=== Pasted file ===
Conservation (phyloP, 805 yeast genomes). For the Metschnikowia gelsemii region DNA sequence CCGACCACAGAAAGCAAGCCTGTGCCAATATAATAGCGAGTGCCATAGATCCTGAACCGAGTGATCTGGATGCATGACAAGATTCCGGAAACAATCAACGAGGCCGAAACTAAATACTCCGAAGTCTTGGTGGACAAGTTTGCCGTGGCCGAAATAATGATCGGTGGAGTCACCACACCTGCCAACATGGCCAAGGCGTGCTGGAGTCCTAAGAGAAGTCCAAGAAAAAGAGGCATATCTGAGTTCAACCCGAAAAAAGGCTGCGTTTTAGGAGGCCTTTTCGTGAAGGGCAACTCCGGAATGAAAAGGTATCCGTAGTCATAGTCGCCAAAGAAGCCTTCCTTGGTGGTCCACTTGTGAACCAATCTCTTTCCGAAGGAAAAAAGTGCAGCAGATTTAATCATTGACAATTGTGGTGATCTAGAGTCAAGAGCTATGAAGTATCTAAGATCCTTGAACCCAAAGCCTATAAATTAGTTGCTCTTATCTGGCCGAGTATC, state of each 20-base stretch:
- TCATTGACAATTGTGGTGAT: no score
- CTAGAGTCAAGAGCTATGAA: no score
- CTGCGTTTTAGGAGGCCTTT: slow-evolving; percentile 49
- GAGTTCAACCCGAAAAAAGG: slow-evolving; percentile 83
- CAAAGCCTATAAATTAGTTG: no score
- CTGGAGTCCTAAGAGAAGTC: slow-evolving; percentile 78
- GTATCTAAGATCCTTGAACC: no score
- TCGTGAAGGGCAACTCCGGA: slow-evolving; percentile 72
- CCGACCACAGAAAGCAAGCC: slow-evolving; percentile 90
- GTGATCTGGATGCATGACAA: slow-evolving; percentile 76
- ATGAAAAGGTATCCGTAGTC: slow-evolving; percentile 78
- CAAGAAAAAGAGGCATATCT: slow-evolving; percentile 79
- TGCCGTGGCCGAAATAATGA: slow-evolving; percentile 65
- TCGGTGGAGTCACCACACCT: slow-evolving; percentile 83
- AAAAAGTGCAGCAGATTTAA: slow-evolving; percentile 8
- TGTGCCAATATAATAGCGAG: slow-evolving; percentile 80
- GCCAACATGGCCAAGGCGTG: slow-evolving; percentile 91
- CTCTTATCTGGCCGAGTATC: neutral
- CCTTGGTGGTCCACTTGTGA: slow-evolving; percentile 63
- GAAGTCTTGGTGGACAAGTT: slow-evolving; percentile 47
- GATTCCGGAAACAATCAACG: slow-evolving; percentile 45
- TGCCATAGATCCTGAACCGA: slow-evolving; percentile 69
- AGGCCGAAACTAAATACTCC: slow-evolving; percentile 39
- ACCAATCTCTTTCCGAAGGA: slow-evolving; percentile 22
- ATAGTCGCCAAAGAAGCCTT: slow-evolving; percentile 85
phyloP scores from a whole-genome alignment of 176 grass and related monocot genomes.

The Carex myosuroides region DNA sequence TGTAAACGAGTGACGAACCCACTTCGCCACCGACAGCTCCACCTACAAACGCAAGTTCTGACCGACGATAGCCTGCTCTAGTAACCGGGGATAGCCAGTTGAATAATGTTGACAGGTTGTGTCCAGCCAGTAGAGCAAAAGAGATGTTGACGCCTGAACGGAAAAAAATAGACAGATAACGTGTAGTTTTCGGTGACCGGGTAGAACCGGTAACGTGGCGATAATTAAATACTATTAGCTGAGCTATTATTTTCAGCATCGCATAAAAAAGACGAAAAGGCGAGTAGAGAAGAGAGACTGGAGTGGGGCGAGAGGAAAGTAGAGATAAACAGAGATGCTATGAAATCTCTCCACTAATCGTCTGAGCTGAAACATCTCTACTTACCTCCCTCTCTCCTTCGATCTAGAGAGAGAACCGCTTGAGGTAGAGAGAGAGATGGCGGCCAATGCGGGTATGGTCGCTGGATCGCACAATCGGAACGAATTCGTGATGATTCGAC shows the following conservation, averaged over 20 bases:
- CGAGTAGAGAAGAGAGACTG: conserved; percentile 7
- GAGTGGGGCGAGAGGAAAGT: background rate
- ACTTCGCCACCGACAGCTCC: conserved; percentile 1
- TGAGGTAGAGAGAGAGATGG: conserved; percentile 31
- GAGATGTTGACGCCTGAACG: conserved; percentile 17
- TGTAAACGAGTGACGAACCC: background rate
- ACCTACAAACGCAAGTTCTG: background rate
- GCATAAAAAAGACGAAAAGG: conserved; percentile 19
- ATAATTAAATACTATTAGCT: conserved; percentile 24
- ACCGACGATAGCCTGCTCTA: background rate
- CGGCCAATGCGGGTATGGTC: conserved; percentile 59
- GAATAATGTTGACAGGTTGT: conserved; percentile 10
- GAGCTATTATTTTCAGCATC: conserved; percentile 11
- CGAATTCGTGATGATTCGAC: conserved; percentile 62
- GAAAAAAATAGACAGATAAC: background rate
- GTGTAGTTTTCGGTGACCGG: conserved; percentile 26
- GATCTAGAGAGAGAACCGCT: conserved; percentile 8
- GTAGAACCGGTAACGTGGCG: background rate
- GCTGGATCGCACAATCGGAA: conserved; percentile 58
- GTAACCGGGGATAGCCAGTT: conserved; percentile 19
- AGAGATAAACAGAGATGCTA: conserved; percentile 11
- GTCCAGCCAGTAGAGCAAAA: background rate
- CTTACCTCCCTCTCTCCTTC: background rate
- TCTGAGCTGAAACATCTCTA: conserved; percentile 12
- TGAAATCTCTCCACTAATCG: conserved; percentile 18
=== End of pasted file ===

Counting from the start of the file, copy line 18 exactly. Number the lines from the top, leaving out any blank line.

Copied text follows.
- GCCAACATGGCCAAGGCGTG: slow-evolving; percentile 91